Using figures drawn from a new study by the Project for Excellence in Journalism describing what it calls a "seismic transformation" in the media landscape, it argues that declining print circulation -- down another 3 percent last year in the USA -- could have major consequences. The industry has lost more than 3,500 newsroom professionals since 2000, a drop of 7 percent. The Washington Post said last week it would seek to cut 80 newsroom jobs through voluntary redundancies, the second such offer in just over two years.
The papers have plenty of company. Circulation declined last year at the big three news magazines. Network evening news ratings dropped 6 percent and morning show ratings 4 percent. The number of network correspondents is one-third lower than it was in the mid-1980s.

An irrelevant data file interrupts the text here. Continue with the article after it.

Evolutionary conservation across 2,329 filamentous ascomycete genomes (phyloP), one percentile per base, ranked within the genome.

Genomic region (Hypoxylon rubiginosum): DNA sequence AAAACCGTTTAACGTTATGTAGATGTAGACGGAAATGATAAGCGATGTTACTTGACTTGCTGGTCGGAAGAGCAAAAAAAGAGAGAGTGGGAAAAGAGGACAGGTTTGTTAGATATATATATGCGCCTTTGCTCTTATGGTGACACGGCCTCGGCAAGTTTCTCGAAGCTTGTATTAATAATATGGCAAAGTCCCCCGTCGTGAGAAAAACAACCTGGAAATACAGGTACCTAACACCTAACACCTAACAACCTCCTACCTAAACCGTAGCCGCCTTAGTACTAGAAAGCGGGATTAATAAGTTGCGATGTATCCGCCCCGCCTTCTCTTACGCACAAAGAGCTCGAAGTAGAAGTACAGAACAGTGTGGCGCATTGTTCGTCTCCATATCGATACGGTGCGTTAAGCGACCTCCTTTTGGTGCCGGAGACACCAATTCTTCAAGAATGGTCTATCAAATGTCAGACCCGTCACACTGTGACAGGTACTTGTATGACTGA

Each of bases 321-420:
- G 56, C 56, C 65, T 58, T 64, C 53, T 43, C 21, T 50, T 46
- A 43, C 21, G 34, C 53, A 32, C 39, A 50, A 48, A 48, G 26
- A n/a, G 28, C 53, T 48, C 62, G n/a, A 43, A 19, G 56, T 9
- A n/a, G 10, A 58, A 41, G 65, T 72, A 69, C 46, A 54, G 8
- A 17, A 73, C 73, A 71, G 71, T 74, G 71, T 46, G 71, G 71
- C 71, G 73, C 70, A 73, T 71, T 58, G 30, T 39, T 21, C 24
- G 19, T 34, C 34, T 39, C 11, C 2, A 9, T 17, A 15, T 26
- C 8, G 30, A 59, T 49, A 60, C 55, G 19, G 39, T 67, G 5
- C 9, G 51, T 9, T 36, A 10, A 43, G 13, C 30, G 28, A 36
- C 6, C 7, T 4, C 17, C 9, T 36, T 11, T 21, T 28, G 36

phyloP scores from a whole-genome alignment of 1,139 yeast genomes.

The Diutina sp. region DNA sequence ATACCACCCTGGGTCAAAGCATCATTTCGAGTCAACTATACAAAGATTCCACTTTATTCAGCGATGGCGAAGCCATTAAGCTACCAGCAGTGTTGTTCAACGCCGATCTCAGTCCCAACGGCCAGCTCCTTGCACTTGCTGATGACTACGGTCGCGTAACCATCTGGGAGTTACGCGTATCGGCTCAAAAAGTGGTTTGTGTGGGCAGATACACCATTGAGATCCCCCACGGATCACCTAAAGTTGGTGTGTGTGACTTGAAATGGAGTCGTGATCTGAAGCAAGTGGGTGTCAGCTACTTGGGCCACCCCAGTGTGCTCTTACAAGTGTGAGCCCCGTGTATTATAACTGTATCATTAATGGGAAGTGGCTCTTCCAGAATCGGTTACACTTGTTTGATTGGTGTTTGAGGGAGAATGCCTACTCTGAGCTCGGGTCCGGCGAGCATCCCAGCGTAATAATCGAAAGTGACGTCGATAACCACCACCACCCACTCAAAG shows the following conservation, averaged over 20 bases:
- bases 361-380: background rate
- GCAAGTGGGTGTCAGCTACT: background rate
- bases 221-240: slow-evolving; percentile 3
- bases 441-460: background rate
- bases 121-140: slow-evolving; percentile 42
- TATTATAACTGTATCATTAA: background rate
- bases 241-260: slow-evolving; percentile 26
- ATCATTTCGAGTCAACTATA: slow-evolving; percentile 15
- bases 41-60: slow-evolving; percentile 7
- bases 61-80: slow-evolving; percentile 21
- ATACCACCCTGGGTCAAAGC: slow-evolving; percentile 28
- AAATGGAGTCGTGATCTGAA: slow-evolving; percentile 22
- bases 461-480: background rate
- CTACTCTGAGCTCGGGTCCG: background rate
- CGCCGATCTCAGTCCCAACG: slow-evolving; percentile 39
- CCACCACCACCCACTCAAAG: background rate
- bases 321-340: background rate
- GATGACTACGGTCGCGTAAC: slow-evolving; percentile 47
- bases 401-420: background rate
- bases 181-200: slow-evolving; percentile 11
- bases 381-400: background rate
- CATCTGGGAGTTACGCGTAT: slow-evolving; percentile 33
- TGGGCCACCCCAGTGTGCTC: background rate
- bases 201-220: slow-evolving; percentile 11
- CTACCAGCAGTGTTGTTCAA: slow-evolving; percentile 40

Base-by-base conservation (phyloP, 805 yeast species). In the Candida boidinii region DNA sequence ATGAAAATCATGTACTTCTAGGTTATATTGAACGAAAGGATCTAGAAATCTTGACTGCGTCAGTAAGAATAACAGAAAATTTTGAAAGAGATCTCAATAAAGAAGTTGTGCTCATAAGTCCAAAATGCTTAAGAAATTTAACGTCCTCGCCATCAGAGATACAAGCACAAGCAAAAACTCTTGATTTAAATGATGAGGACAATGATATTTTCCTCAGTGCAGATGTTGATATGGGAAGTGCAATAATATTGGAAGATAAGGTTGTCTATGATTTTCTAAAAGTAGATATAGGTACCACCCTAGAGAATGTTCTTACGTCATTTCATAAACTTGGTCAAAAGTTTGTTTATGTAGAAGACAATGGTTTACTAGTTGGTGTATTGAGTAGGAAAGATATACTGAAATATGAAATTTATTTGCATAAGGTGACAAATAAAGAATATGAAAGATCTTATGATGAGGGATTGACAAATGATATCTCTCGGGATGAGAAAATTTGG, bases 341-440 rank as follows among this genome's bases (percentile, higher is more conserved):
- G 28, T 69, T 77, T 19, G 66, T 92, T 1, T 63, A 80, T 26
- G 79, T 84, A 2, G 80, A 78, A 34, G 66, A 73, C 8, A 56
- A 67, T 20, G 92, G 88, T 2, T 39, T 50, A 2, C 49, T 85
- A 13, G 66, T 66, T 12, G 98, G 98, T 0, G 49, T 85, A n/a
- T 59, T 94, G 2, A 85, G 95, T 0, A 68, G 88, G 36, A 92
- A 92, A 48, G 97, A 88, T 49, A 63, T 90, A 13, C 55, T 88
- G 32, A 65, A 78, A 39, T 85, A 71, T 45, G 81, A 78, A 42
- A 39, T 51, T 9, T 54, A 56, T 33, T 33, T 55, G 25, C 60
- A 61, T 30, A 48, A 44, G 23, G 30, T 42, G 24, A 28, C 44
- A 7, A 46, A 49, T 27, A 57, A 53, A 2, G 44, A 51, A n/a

Early-evening news ratings for local TV were down 13 percent, the project says. And 60 percent of the local TV newscasts studied by the group -- once traffic, weather and sports are excluded -- consisted of crime and accident stories. What's more, the proportion of stories presented by reporters dropped from 62 percent to 43 percent between 1998 and 2002, leaving these programs increasingly driven by anchors.
The growth has been among outlets such as Google News and Yahoo, which aggregate content from other sources; blogs, on which, apparently, only 5 percent of posts involved original research; and satellite radio, which serves up news, talk, entertainment and music but little or no original reporting.
Another report in the UK this week has noted that people are now spending more time online than watching TV.
In addition, not to miss the audiences, TV is rushing to get on-line fast.
I have doubts about such services as subscription services.